By Jon Thompson
Reviewer: Chandler Davis
It should be obvious to the most casual observer that in Canada today criticism of Israeli policy is controversial. However factual and indisputable such criticism is, it immediately becomes controversial because a corps of defenders of the Israeli government springs into action to denounce it. This pattern is repeated with dreary predictability, and no doubt grow unimportant to some bystanders simply because it is tedious.
If it remains controversial, we can keep debating it. (However, to keep it more interesting, all sides might undertake to enliven it with new arguments.) Nonetheless, this controversy is often not a debate, and this is the central point of the book at hand. Instead of debate, the Israeli advocates attempt to deny the critics a hearing, and at this point the tradition of academic and political freedom must be made part of the discourse. It must be emphasized that Israeli supporters have succeeded in classifying criticism of Israeli policy as controversial, and so they have won this part of the argument!
The next challenge is how to handle the controversy. It is not fair to dismiss the critics with a raised eyebrow by stating George Galloway is so controversial or Noam Chomsky is so controversial! However, how do we handle controversy? Snort and turn away?
Rather, we democrats welcome controversy. We foster it. As progress in culture generally is nurtured by debating different opinions, we should provide friendly arenas for such confrontation, and pay it due respect and attention. This answer is true, deeply so, but it is not the entire answer.
Let’s face it: some disreputable opinions deserve their disrepute and cannot give birth to valuable insights no matter what the arena, no matter who their disputant. Though it is not fair for loyal Israeli partisans to dismiss a critic unheard, it is fair for them to demand that the critic establish credibility.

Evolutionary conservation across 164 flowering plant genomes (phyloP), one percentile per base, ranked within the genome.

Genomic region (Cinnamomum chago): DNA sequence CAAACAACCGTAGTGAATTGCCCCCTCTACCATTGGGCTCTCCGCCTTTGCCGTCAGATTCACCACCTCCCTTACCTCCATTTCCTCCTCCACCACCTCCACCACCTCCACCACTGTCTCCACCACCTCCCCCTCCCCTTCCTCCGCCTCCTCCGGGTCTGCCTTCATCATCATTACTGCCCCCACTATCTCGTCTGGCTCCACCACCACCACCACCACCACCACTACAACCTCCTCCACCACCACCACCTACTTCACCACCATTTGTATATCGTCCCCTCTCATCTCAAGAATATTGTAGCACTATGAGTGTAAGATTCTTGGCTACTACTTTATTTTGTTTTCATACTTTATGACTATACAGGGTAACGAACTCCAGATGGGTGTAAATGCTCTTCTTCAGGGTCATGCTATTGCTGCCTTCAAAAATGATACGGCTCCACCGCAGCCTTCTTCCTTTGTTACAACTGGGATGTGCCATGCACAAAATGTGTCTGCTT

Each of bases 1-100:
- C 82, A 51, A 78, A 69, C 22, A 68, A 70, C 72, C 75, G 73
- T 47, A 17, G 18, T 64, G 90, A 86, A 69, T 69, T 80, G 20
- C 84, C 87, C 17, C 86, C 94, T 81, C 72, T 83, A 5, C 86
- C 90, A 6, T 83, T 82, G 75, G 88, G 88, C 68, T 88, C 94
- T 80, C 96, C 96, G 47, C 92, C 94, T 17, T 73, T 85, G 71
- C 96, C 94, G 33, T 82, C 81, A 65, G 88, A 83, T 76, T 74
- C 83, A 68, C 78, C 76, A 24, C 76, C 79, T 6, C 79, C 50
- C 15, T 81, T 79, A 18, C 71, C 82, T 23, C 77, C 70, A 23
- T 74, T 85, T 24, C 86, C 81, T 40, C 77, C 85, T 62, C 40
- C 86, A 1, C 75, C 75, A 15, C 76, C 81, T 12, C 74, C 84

The trouble with the simple assertion of welcoming dissent is that it is so very hard to implement in practice. “You can’t think that, of course,” said the Christian or Jew to the atheist in pre-Enlightenment Europe, and the time their viewpoint seemed too obvious to contest. A point of view really can be shouted down—literally shouted down—at any forum, for the moment, but also figuratively for a lifetime. It is hard to recognize what thoughts are even possible. Let ideas contest in the arena of public opinion, but what ideas are allowed entry into the arena?
The defense of academic freedom requires defending the right of a view to be given a hearing—some views, that is. I don’t want to give a university platform to the thesis that the Earth was created six thousand years ago; and yet three hundred years ago the cause of free thought would have demanded giving that view a hearing (but already then one might have struggled to get a hearing also for the opposing view). Today, many of us would defend giving a hearing to both sides in, say, the desirability of the long gun registry. The question is to what issues does the stance of open-mindedness apply? And the question is not easy.
In the case of loyalty to Israel, the difficulty is personally painful in my experience and the experience of many of us. “I can’t talk about the Middle East with my family,” say many Canadians today (especially Israeli émigrés, but we hear the same far beyond that small community). Naturally, those families where criticism of the Israeli government is not a legitimate component of conversation may think it normal to try to de-legitimize it in a public forum too. “What— are you defending gas chambers?” they may say, at least implicitly, and think the exclusion too obvious to contest.
Now, I have said that these are difficult questions, and even if the immunity of Israel to criticism were the only instance of challenge to academic freedom before us, a full and balanced analysis would be beyond the scope of one book. The author of a book such as “No Debate” is faced with an insoluble quandary. Here is how Jon Thompson deals with it.